This year’s Betfred World Championship is unlike any other in the history of this most prestigious of snooker tournaments. With the event being forced behind closed doors after just one day, the circumstances in Sheffield are very different to the norm.
Staging the 2020 edition of snooker’s Crucible pilgrimage during the coronavirus pandemic has required extensive planning and safety measures. For those inside the highly sanitised Crucible Theatre, it has been a unique experience.
Throughout this year’s event, we are speaking to some of the key figures backstage. This time, it’s the turn of Master of Ceremonies and commentator Rob Walker…
Walker’s introductions have become synonymous with snooker’s Theatre of Dreams over the last 13 years. In a normal running of the event, his role as MC requires him to whip the anticipant Crucible crowd into a fervour before snooker’s gladiators take to the stage. This year, Walker is instead tasked solely with setting the tone for millions of viewers back at home in front of a deserted arena.
Walker believes that it is also important from the perspective of the players to establish some semblance of normality before they enter the Crucible cauldron for action, as well as bringing additional insight for the viewers at home. This year for the first time, Walker is starting some of his intros from beside the players backstage, before heading front of house.
“I felt that if we were to still do walkons, we needed to do something to get people at home engaged with what was about to happen,” explained experienced broadcaster Walker.
“If there is atmosphere anywhere in the venue, it is in what I call the prowling around area just as the players are about to come out. That does not change and they are still waiting for an opportunity to win a match at the World Championship. Once they get out there, they start focussing on the opponent, the context and see the television cameras. I would suspect it isn’t all that different for them.
“I do think it is still quite important, from a psychological point of view, that we replicate as much as possible about the commencement of a match. Part of the role of the MC is usually to get the crowd interested and involved in what they are about to watch. Aside from that, my job hasn’t changed that much. I still have to deliver a piece to camera to the viewer back at home and I still have to give the four players a decent introduction. The intonation is obviously toned down and more subtle. However, the television side of things is very similar.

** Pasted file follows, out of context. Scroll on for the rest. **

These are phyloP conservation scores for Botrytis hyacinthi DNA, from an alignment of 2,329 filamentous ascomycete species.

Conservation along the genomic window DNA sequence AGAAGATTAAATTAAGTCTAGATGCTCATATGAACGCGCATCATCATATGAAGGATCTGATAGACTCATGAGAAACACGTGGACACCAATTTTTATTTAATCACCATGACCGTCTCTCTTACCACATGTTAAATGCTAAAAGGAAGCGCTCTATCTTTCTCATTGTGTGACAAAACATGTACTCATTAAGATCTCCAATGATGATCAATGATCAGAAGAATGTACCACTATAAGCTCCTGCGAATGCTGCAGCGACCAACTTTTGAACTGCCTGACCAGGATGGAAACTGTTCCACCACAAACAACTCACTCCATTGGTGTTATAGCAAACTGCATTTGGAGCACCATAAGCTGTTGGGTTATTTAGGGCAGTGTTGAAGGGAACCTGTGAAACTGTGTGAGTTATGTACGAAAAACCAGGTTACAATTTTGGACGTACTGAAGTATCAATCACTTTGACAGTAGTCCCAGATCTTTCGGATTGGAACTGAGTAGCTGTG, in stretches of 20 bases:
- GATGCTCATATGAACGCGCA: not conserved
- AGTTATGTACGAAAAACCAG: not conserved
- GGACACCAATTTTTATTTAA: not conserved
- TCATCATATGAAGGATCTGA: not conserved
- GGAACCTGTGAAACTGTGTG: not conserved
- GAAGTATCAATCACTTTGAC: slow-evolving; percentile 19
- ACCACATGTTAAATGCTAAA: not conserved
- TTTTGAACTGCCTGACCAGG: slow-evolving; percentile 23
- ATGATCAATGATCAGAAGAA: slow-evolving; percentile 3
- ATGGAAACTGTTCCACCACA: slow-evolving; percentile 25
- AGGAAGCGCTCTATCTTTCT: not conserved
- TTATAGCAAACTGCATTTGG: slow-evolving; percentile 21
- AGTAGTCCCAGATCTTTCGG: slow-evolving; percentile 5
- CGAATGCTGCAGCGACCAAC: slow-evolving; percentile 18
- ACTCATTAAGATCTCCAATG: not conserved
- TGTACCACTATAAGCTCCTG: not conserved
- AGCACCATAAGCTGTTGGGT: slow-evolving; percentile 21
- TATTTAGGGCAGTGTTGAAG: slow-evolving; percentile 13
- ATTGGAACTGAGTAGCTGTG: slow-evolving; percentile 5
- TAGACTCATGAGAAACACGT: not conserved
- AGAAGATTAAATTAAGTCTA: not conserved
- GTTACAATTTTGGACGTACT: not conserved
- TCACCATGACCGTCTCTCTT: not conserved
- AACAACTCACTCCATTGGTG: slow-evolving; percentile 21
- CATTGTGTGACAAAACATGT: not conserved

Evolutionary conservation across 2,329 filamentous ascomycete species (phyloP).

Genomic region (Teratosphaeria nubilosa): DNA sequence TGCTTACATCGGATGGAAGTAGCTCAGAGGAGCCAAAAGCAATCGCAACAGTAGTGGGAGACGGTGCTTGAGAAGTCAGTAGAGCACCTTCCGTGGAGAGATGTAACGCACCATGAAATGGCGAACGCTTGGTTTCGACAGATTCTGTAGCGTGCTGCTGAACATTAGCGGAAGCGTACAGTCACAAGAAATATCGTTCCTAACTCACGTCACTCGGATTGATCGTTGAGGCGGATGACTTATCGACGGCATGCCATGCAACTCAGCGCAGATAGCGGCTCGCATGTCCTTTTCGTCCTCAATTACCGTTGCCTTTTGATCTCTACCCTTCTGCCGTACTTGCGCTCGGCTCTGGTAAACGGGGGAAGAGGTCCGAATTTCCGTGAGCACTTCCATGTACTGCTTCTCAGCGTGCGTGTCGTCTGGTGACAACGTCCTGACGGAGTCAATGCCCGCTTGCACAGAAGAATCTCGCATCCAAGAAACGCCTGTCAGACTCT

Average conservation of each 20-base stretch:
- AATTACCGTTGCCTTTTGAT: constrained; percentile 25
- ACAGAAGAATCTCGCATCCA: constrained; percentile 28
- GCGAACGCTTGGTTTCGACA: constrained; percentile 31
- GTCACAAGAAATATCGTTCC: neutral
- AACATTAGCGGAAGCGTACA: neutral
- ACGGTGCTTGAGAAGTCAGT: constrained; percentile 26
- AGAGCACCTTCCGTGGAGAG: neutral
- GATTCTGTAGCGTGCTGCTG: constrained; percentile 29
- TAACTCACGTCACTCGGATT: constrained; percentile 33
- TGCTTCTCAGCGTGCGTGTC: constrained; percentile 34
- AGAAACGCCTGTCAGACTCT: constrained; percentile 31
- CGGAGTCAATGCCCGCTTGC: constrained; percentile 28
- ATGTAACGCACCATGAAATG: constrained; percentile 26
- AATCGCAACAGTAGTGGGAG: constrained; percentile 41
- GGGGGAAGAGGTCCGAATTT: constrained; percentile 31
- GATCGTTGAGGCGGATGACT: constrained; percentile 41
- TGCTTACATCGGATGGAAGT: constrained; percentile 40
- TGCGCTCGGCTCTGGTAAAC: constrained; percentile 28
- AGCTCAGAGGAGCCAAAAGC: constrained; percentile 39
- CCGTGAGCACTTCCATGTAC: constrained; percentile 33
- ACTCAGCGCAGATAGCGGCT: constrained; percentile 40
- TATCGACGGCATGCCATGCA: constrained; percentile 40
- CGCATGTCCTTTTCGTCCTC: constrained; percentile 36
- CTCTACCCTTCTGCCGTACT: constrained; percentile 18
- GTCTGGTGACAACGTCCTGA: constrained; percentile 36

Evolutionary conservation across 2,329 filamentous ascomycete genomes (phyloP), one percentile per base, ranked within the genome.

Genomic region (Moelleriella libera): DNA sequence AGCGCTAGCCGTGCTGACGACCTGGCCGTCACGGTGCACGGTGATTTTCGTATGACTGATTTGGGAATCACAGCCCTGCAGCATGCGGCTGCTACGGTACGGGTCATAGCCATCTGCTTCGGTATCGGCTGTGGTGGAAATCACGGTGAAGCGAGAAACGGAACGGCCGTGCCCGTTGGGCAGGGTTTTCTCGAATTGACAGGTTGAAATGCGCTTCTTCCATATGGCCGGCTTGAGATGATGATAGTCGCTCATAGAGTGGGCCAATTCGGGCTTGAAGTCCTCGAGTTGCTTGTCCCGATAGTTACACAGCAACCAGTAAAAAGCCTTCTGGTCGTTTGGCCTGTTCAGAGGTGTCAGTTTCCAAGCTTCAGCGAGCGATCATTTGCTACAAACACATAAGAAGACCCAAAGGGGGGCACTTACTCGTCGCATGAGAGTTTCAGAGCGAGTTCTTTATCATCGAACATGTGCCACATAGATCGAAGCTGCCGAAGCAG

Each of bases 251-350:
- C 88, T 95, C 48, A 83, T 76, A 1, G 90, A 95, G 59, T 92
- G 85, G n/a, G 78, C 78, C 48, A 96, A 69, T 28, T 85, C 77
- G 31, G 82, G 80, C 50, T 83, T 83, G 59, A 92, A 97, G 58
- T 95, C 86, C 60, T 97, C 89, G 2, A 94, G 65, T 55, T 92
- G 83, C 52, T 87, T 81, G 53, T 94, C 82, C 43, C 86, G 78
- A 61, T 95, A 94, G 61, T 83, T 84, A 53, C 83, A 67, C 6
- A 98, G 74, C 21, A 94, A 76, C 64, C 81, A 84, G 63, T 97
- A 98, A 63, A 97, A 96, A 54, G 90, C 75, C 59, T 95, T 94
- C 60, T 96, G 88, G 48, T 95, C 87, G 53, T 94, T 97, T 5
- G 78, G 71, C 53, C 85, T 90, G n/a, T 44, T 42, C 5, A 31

“I think the top players notice the difference of there being no crowd. They all react differently though. Some give it the ironic wave when they come out and some shrug it off. You can tell with John Higgins and a couple of others that they are smiling to themselves in the realisation of how weird it is. Whereas someone like Mark Williams wouldn’t even notice it, he’s not worried about anything!”
This year, Walker has been combining his MC and reporter roles with commentary duties. He regularly takes up the commentary position in some of the biggest events in athletics, but this is the first time he’s stepped in the box at the Crucible Theatre. The dual role does mean that on occasions, Walker is required to make a quick dash to the box after the introductions.
“The first time I sat down, they had to ask me to speak more quietly, because my voice was incredibly loud. I’d just come off set to do the intros, where a completely different voice level is required. Commentary is slightly different in snooker to other sports. You have to be really conscious to let the action breathe. As always, you defer to the expert in terms of the technical stuff. It’s not my place to start giving analysis. My job is to tell the story, I understand the context and know things about these guys. I try to encourage my co-commentators like Alan McManus or Joe Perry to give the technical insight. I’ve really enjoyed doing the commentary and it has given me an added appreciation to snooker.”
During the event Walker bases himself, alongside a limited selection of journalists and officials, in the media centre, which is operating under strict Covid-19 measures. Each person has their own individual workstation and cannot change tables throughout the event, with any interviews being carried out at a strict social distance. Despite the differing circumstances, Walker is extremely grateful that the World Championship has gone ahead.
“The press room has been strange,” admitted Walker. “I’ve been lucky that I’ve had some work over the last few months, but aside from the practical elements of life, I’ve really missed working. Becoming a sport broadcaster is more like a way of life than a job. Your life runs in cycles of events and tournaments. I feel privileged to be doing my job again. Even if the press room is different, we have still had a laugh. Snooker has been front and centre in the return of sport. Not many people have been allowed inside the venue to work at this year’s event, I’m very happy to be one of them.”
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